- ticket title
- Building upon Momentum from National Dialogue Can Help Cameroon Resolve Political, Humanitarian Crises, Special Representative Tells Security Council
- WHO Provides Healthcare Services at 25 Medical Centres
- Libya’s Humanitarian Coordinator underlines the need to restore essential services for people affected by conflict
- Morocco: International Solidarity Prevents Civil War in Libya
- CBL: Commercial Banks Profits Plummet by 25%
Brussels (dpa) – The European Union could ratchet up a military
mission targeting migrant smuggling networks in the Mediterranean Sea
in October, sources said Friday, in a move that could allow the bloc
to search and seize vessels and arrest smugglers on the high seas.
The mission, formally named EUNAVFOR Med, was launched in June with a
view to dismantling the business model of migrant smugglers and
curbing the loss of life at sea. Its current mandate restricts the
operation to surveillance activities and rescue operations.
The head of the mission, Italian Rear Admiral Enrico Credendino,
recommended to EU ambassadors this week that they should move ahead
with phase two of the mission, giving it a more active role in
international waters, EU sources said on condition of anonymity.
This would “allow the operation to act in the high seas to tackle the
criminal networks in a more effective way,” EU foreign policy chief
Federica Mogherini said during a visit to Vienna on Thursday.
EU member states have been asked to take a quick decision, sources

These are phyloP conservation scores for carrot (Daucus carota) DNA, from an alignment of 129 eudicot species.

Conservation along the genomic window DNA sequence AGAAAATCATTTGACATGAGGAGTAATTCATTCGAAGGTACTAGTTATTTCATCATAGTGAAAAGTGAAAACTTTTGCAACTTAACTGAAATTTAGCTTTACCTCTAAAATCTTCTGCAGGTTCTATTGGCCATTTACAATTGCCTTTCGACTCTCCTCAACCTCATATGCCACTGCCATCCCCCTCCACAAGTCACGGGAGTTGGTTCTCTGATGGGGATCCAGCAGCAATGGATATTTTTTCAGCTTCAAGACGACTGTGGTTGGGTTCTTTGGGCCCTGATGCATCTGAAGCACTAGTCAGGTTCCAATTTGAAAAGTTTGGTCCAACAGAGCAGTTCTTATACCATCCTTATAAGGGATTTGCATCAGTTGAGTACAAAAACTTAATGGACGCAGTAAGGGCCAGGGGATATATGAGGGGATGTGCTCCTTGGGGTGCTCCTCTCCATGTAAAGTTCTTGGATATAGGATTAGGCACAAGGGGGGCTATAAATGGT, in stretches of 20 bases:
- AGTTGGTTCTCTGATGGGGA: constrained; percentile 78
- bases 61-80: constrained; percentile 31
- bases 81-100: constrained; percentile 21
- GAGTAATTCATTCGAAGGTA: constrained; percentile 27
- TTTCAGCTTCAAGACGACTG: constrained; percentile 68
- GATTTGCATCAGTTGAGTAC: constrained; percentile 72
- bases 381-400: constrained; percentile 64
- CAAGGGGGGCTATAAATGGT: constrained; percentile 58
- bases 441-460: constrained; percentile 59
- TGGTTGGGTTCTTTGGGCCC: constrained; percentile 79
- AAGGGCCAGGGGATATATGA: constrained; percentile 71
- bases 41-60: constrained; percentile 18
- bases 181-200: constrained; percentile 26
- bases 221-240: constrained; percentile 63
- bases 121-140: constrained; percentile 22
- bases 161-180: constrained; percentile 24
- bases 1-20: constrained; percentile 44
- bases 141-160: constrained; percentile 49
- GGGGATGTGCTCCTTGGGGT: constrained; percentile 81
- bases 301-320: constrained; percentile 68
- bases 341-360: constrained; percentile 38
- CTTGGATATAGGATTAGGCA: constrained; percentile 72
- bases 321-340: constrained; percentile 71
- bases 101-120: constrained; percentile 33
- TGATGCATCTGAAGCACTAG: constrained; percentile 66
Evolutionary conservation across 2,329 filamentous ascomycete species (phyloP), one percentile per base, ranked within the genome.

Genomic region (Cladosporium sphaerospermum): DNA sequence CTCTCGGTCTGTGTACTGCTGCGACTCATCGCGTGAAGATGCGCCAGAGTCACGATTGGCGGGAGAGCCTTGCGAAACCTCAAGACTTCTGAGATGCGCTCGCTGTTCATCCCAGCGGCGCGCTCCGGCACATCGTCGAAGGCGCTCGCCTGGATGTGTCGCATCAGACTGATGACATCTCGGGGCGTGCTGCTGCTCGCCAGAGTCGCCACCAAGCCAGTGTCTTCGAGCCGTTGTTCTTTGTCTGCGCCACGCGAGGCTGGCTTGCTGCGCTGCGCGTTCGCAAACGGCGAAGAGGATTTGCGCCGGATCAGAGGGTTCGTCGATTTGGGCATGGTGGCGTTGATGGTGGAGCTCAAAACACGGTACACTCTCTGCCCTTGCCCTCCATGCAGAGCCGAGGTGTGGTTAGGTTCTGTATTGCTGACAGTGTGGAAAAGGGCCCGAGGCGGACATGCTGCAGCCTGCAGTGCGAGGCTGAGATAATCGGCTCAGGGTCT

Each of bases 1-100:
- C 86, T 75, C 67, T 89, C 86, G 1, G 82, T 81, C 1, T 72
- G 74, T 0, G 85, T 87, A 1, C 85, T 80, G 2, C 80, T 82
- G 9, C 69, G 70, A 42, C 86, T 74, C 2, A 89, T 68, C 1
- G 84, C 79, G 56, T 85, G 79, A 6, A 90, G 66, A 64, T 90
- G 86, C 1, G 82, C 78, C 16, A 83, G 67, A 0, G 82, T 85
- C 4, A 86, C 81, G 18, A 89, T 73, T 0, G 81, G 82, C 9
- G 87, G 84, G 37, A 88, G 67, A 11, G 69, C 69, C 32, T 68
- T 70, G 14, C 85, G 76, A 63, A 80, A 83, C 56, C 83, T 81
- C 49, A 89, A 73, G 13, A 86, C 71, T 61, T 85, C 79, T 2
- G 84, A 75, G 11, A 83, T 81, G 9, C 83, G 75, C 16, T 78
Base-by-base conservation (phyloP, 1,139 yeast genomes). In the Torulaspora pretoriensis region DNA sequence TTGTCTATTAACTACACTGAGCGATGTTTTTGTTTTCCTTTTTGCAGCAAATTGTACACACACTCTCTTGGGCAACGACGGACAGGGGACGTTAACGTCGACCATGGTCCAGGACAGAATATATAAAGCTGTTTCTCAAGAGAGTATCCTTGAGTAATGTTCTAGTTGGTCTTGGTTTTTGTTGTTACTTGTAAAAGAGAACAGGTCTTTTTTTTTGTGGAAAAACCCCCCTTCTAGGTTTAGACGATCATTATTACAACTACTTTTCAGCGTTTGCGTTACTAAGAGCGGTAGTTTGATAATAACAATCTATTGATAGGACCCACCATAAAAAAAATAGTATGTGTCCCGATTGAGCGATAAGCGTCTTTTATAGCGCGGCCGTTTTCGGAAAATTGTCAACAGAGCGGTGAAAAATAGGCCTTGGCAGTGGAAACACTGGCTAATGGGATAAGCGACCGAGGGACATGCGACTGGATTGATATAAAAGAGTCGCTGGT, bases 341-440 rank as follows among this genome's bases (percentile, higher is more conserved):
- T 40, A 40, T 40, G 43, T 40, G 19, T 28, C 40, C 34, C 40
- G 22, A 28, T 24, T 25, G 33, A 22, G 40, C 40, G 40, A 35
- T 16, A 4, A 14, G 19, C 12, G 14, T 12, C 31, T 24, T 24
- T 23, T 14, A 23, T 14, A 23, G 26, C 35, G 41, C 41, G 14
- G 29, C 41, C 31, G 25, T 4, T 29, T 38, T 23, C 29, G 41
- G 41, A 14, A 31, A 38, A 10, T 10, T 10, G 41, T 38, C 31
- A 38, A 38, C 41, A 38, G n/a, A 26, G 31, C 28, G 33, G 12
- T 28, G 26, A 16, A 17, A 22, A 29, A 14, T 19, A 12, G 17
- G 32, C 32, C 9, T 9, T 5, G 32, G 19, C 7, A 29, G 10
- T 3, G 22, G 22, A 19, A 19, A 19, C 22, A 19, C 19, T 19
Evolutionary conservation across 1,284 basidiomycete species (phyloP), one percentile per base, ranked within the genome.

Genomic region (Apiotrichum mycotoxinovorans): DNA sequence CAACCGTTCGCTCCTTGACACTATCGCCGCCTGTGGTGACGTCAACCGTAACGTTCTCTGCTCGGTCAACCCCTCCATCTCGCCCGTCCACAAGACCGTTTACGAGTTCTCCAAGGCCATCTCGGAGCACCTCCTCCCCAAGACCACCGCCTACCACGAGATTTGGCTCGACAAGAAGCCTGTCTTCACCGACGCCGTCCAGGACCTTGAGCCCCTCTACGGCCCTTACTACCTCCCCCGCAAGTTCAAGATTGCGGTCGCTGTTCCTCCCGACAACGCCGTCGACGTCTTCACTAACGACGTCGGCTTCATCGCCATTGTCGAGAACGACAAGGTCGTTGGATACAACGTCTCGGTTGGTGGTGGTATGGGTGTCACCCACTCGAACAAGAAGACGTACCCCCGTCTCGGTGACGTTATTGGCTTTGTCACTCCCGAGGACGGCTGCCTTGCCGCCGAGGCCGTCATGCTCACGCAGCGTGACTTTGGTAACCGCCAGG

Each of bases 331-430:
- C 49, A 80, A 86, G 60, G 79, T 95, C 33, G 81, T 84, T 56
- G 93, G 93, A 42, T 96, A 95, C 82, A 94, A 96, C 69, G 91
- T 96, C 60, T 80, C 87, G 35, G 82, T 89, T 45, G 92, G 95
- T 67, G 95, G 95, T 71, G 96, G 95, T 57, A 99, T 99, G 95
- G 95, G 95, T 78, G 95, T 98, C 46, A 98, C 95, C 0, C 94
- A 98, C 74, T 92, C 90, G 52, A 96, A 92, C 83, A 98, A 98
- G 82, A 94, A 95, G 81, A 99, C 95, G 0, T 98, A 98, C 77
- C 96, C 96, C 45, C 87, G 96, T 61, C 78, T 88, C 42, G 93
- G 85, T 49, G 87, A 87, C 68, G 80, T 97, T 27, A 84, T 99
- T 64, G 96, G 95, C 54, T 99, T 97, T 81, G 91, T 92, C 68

said, with regular meetings of the bloc’s defence and foreign
ministers scheduled for the coming week.
If the operation is not ramped up in October, this may as well be
delayed until March according to the mission command, as the migrant
smuggling networks across the Mediterranean are expected to scale
back their activities during the upcoming winter months.
According to the sources, the proposal to expand the mission stems
from observations in recent weeks showing that smugglers often leave
Libyan waters to point migrant boats towards Europe, or even to
recoup vessels if the occupants are rescued at sea.
The EU mission was originally supposed to operate in Libyan waters
also, but this would require the backing of Libyan authorities and a
United Nations Security Council mandate.
Efforts to secure these approvals have been on hold as negotiations
drag on to establish a government of national unity between Libya’s
two rival administrations, just one of which is internationally
Conflict in the North African country has displaced hundreds of
thousands of people. Amid the chaos, it has turned into a major hub
for migrants crossing the Mediterranean.
Libya has suffered from turmoil since a 2011 revolt ended the rule of
dictator Moamer Gaddafi. The numerous militias that arose during the
revolt have become the main powers in the country, lining up behind
the two rival governments but not necessarily under their control.